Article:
Wine & Food in Brazil
What to eat and drink in Brazil...
Often the thing we remember most about a place, is the food we had and the people we met. Most are already familiar with the Brazilians’ reputation for being some of the warmest and most welcoming people in the world but fewer are familiar with its cuisine. Brazil’s long history of immigration has not only brought different cultural influences and traditions to Brazil but also a variety of different flavours.
Cuisine in Brazil is heavily influenced by environment, so in the northern states, where there is an abundance of forest and freshwater rivers, fish and native root vegetables such as manioc or cassava feature heavily in dishes, providing a substitute for flour and potatoes.
In the heavily African-influenced state of Bahia, the food is notably rich and spicy, taking its flavours from palm oil and chilli brought over from Africa at the time of the slave trade. In Salvador and along the Bahian coast, fish in particular, is the order of the day. In Trancoso and along the Costa do Descobrimento, little beach huts serve up enormous barbecued prawns accompanied by ice cold beer, while the restaurants of the Quadrado and Salvador serve up delicious slow-cooked fish stews, known as moqueca, daily.
In the southern states, the cuisine is more similar to that of Brazil’s neighbours Argentina and Uruguay. Along with the cooler climate, livestock is a stable of the southern states’ economy, meaning that the speciality is barbecued meat. Here the meat is both plentiful and high in quality. Visiting a Churrascaría is a must, where waiters circle the tables carving numerous different meats and animal parts onto your plate (chicken hearts are a favourite of the Churrascarías!). Brazil’s national dish is considered to be feijoada, which is a slow-cooked stew of meat and beans, and is best eaten in the cities. In Rio and São Paulo, local cafés will designate one day a week to feijoada so be sure to ask your guide when it is!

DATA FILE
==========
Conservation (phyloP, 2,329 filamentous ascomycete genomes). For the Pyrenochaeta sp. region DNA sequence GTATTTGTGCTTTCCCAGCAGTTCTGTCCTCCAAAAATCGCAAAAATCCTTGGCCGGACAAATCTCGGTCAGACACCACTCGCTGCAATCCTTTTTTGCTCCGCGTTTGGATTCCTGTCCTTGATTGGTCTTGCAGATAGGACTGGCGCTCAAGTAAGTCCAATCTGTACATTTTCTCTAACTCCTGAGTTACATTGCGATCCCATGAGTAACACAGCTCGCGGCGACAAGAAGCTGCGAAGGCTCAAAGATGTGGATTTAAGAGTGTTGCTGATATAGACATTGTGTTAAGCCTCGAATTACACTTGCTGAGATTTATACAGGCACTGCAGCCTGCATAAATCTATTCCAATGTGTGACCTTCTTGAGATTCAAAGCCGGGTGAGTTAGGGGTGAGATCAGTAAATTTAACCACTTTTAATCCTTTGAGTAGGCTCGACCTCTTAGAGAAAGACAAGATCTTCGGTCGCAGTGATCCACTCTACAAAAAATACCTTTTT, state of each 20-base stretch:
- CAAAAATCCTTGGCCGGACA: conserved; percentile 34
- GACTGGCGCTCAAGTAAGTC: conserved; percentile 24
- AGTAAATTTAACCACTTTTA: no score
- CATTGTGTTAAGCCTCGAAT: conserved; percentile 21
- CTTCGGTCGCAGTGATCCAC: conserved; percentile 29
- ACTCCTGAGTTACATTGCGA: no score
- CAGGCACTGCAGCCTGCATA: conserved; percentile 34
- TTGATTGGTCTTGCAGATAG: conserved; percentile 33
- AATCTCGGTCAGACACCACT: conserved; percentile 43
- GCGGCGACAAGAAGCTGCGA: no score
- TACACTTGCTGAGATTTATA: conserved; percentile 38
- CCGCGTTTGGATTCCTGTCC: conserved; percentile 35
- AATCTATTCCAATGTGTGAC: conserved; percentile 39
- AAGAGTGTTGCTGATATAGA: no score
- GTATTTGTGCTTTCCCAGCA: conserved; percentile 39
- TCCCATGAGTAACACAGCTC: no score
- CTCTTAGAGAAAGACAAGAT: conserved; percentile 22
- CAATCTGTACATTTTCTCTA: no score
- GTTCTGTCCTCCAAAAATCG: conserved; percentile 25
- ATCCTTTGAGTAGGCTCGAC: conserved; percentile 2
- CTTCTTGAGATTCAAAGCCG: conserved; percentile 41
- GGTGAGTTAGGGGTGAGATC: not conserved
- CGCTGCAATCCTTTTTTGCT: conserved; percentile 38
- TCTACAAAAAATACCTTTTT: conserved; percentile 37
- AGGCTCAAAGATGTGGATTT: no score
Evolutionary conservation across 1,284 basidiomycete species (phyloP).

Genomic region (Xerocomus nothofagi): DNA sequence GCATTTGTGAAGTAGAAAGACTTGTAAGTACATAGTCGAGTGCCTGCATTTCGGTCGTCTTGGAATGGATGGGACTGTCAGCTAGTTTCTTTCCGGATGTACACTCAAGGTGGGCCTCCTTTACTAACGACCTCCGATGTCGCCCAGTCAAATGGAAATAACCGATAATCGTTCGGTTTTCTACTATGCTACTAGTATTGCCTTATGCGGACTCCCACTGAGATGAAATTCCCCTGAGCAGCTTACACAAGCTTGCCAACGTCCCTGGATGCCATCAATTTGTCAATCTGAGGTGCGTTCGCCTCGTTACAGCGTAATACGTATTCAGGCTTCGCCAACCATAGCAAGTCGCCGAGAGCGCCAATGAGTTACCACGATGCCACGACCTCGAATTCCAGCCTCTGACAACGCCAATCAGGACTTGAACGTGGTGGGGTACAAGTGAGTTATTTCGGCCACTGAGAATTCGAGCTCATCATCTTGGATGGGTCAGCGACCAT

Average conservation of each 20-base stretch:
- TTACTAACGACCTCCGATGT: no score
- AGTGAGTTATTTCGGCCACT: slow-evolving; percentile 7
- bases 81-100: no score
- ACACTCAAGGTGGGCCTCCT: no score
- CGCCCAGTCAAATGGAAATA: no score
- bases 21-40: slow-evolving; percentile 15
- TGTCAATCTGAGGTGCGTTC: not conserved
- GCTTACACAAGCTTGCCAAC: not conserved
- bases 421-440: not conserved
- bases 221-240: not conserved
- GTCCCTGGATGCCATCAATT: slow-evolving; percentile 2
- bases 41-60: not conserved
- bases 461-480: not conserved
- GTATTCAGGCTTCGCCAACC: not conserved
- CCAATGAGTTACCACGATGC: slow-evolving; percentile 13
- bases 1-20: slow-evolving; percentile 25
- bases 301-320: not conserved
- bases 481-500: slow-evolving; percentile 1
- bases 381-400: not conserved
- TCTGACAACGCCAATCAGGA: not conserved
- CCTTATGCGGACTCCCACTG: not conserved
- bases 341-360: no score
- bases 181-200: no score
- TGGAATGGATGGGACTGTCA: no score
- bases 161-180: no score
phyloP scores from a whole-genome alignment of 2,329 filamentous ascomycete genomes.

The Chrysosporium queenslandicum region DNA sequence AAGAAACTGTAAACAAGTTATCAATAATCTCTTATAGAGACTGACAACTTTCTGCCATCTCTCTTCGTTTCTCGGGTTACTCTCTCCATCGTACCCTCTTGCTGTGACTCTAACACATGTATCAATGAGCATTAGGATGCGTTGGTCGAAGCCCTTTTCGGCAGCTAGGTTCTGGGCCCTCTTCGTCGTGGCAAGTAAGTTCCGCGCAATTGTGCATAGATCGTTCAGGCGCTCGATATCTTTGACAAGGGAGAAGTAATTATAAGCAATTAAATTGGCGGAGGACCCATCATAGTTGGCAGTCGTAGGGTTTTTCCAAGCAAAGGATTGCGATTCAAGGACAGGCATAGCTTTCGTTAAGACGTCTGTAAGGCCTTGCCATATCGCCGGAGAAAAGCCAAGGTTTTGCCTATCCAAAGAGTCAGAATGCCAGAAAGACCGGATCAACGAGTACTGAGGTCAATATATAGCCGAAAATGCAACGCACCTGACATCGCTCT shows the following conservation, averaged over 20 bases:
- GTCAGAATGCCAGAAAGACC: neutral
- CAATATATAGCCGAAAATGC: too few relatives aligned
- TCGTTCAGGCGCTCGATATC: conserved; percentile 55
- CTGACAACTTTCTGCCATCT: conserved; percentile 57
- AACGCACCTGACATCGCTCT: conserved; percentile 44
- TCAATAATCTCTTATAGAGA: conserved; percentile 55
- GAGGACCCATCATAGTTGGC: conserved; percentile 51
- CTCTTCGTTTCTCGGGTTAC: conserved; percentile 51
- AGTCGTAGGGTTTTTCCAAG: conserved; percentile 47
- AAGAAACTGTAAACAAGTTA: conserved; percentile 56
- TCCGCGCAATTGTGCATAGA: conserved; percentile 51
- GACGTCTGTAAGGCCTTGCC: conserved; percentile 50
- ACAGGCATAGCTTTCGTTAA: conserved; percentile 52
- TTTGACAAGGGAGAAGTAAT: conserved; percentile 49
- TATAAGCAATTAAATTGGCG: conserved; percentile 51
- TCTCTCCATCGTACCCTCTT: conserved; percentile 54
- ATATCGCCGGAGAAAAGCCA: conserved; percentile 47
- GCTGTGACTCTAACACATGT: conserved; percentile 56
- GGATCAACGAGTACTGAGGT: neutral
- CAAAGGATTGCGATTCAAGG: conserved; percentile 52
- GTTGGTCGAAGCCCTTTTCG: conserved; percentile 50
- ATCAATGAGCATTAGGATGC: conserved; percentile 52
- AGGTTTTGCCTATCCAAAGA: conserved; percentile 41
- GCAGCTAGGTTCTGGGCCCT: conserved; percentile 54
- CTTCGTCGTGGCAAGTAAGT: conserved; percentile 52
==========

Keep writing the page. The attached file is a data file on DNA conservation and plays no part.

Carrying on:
What Brazil doesn’t have in vineyards and wine, it makes up for in its national drink of cachaça, the spirit used in the famous caiprinha. The UNESCO heritage town of Paraty on the Costa Verde between Rio and São Paulo is famous for its cachaça distilleries, where you can go and taste different blends of the spirit. Rio also has its fair share of bars specialising in cachaça which are guaranteed to be lively and are well worth a visit. For those who don’t drink there are also delicious fruit juices made of exotic fruits like papaya, watermelon, guava and mango which are served up throughout the country and for something stronger, there is the coffee produced in the plantations of the North-east to savour!
For those particularly interested in food and Brazil’s culinary heritage, we can arrange tours of marketplaces or distilleries as well as fishing trips and estancia visits with knowledgeable local guides.
For more information please read through the information on the different areas below and contact us for more details.